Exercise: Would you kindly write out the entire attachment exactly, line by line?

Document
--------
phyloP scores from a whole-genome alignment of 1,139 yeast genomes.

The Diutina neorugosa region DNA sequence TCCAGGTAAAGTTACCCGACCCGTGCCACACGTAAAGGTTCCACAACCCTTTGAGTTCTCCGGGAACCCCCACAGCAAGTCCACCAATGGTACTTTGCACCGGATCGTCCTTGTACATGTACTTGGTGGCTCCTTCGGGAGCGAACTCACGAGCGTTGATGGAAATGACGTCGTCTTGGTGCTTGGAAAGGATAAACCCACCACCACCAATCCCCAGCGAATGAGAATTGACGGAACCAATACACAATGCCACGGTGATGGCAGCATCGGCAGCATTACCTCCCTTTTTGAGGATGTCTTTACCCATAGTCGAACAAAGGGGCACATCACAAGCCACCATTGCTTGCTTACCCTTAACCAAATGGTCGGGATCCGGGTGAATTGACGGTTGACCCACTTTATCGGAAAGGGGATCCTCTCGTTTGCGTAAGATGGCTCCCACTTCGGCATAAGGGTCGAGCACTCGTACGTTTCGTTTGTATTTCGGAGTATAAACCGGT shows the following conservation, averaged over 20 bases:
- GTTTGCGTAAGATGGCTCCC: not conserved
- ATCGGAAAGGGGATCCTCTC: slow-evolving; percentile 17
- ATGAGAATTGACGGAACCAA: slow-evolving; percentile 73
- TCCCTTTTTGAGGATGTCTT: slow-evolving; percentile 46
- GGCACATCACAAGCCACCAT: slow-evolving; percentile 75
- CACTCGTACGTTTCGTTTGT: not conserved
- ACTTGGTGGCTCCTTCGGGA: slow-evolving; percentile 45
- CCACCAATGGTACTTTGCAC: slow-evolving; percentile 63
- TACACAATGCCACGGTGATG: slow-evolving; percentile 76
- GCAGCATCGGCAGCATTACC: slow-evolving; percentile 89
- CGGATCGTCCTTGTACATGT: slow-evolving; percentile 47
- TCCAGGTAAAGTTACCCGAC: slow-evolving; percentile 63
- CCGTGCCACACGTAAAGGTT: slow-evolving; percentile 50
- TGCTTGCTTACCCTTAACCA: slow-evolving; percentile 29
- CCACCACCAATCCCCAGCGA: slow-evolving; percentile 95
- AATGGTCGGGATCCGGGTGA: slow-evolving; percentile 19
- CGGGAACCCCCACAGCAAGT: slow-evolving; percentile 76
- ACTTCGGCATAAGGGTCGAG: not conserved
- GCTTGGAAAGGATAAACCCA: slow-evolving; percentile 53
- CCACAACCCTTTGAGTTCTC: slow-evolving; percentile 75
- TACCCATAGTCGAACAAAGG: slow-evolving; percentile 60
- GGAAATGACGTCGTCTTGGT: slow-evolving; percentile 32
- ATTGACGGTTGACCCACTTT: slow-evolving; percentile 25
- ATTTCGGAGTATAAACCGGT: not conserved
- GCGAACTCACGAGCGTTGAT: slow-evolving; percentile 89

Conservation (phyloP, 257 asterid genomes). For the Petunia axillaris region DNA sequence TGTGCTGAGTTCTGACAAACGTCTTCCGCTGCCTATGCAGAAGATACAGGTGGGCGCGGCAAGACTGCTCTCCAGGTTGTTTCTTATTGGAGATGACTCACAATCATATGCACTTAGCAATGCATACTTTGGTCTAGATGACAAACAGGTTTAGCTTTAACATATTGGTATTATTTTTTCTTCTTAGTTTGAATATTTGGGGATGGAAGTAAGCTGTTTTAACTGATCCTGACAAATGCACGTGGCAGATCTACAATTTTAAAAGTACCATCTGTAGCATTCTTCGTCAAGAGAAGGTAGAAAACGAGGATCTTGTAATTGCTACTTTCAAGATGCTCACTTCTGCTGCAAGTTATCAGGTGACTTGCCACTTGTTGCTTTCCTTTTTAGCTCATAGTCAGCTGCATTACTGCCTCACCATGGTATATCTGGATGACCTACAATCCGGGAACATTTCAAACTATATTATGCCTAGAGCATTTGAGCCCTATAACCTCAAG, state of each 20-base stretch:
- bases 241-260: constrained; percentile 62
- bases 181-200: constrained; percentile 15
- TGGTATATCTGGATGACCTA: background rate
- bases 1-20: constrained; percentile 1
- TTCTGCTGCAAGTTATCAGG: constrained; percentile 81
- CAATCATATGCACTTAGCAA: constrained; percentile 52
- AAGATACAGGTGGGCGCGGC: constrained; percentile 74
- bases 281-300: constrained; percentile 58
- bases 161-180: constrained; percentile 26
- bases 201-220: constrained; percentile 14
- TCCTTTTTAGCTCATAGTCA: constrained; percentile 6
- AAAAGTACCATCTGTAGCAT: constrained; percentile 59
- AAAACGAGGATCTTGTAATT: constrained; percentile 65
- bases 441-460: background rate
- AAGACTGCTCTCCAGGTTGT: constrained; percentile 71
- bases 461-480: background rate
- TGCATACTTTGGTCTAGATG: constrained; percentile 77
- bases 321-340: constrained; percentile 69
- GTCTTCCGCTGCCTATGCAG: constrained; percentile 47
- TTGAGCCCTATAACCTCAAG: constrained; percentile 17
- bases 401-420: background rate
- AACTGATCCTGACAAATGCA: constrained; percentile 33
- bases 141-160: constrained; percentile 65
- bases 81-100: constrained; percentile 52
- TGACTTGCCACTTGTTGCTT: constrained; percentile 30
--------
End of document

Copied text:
phyloP scores from a whole-genome alignment of 1,139 yeast genomes.

The Diutina neorugosa region DNA sequence TCCAGGTAAAGTTACCCGACCCGTGCCACACGTAAAGGTTCCACAACCCTTTGAGTTCTCCGGGAACCCCCACAGCAAGTCCACCAATGGTACTTTGCACCGGATCGTCCTTGTACATGTACTTGGTGGCTCCTTCGGGAGCGAACTCACGAGCGTTGATGGAAATGACGTCGTCTTGGTGCTTGGAAAGGATAAACCCACCACCACCAATCCCCAGCGAATGAGAATTGACGGAACCAATACACAATGCCACGGTGATGGCAGCATCGGCAGCATTACCTCCCTTTTTGAGGATGTCTTTACCCATAGTCGAACAAAGGGGCACATCACAAGCCACCATTGCTTGCTTACCCTTAACCAAATGGTCGGGATCCGGGTGAATTGACGGTTGACCCACTTTATCGGAAAGGGGATCCTCTCGTTTGCGTAAGATGGCTCCCACTTCGGCATAAGGGTCGAGCACTCGTACGTTTCGTTTGTATTTCGGAGTATAAACCGGT shows the following conservation, averaged over 20 bases:
- GTTTGCGTAAGATGGCTCCC: not conserved
- ATCGGAAAGGGGATCCTCTC: slow-evolving; percentile 17
- ATGAGAATTGACGGAACCAA: slow-evolving; percentile 73
- TCCCTTTTTGAGGATGTCTT: slow-evolving; percentile 46
- GGCACATCACAAGCCACCAT: slow-evolving; percentile 75
- CACTCGTACGTTTCGTTTGT: not conserved
- ACTTGGTGGCTCCTTCGGGA: slow-evolving; percentile 45
- CCACCAATGGTACTTTGCAC: slow-evolving; percentile 63
- TACACAATGCCACGGTGATG: slow-evolving; percentile 76
- GCAGCATCGGCAGCATTACC: slow-evolving; percentile 89
- CGGATCGTCCTTGTACATGT: slow-evolving; percentile 47
- TCCAGGTAAAGTTACCCGAC: slow-evolving; percentile 63
- CCGTGCCACACGTAAAGGTT: slow-evolving; percentile 50
- TGCTTGCTTACCCTTAACCA: slow-evolving; percentile 29
- CCACCACCAATCCCCAGCGA: slow-evolving; percentile 95
- AATGGTCGGGATCCGGGTGA: slow-evolving; percentile 19
- CGGGAACCCCCACAGCAAGT: slow-evolving; percentile 76
- ACTTCGGCATAAGGGTCGAG: not conserved
- GCTTGGAAAGGATAAACCCA: slow-evolving; percentile 53
- CCACAACCCTTTGAGTTCTC: slow-evolving; percentile 75
- TACCCATAGTCGAACAAAGG: slow-evolving; percentile 60
- GGAAATGACGTCGTCTTGGT: slow-evolving; percentile 32
- ATTGACGGTTGACCCACTTT: slow-evolving; percentile 25
- ATTTCGGAGTATAAACCGGT: not conserved
- GCGAACTCACGAGCGTTGAT: slow-evolving; percentile 89

Conservation (phyloP, 257 asterid genomes). For the Petunia axillaris region DNA sequence TGTGCTGAGTTCTGACAAACGTCTTCCGCTGCCTATGCAGAAGATACAGGTGGGCGCGGCAAGACTGCTCTCCAGGTTGTTTCTTATTGGAGATGACTCACAATCATATGCACTTAGCAATGCATACTTTGGTCTAGATGACAAACAGGTTTAGCTTTAACATATTGGTATTATTTTTTCTTCTTAGTTTGAATATTTGGGGATGGAAGTAAGCTGTTTTAACTGATCCTGACAAATGCACGTGGCAGATCTACAATTTTAAAAGTACCATCTGTAGCATTCTTCGTCAAGAGAAGGTAGAAAACGAGGATCTTGTAATTGCTACTTTCAAGATGCTCACTTCTGCTGCAAGTTATCAGGTGACTTGCCACTTGTTGCTTTCCTTTTTAGCTCATAGTCAGCTGCATTACTGCCTCACCATGGTATATCTGGATGACCTACAATCCGGGAACATTTCAAACTATATTATGCCTAGAGCATTTGAGCCCTATAACCTCAAG, state of each 20-base stretch:
- bases 241-260: constrained; percentile 62
- bases 181-200: constrained; percentile 15
- TGGTATATCTGGATGACCTA: background rate
- bases 1-20: constrained; percentile 1
- TTCTGCTGCAAGTTATCAGG: constrained; percentile 81
- CAATCATATGCACTTAGCAA: constrained; percentile 52
- AAGATACAGGTGGGCGCGGC: constrained; percentile 74
- bases 281-300: constrained; percentile 58
- bases 161-180: constrained; percentile 26
- bases 201-220: constrained; percentile 14
- TCCTTTTTAGCTCATAGTCA: constrained; percentile 6
- AAAAGTACCATCTGTAGCAT: constrained; percentile 59
- AAAACGAGGATCTTGTAATT: constrained; percentile 65
- bases 441-460: background rate
- AAGACTGCTCTCCAGGTTGT: constrained; percentile 71
- bases 461-480: background rate
- TGCATACTTTGGTCTAGATG: constrained; percentile 77
- bases 321-340: constrained; percentile 69
- GTCTTCCGCTGCCTATGCAG: constrained; percentile 47
- TTGAGCCCTATAACCTCAAG: constrained; percentile 17
- bases 401-420: background rate
- AACTGATCCTGACAAATGCA: constrained; percentile 33
- bases 141-160: constrained; percentile 65
- bases 81-100: constrained; percentile 52
- TGACTTGCCACTTGTTGCTT: constrained; percentile 30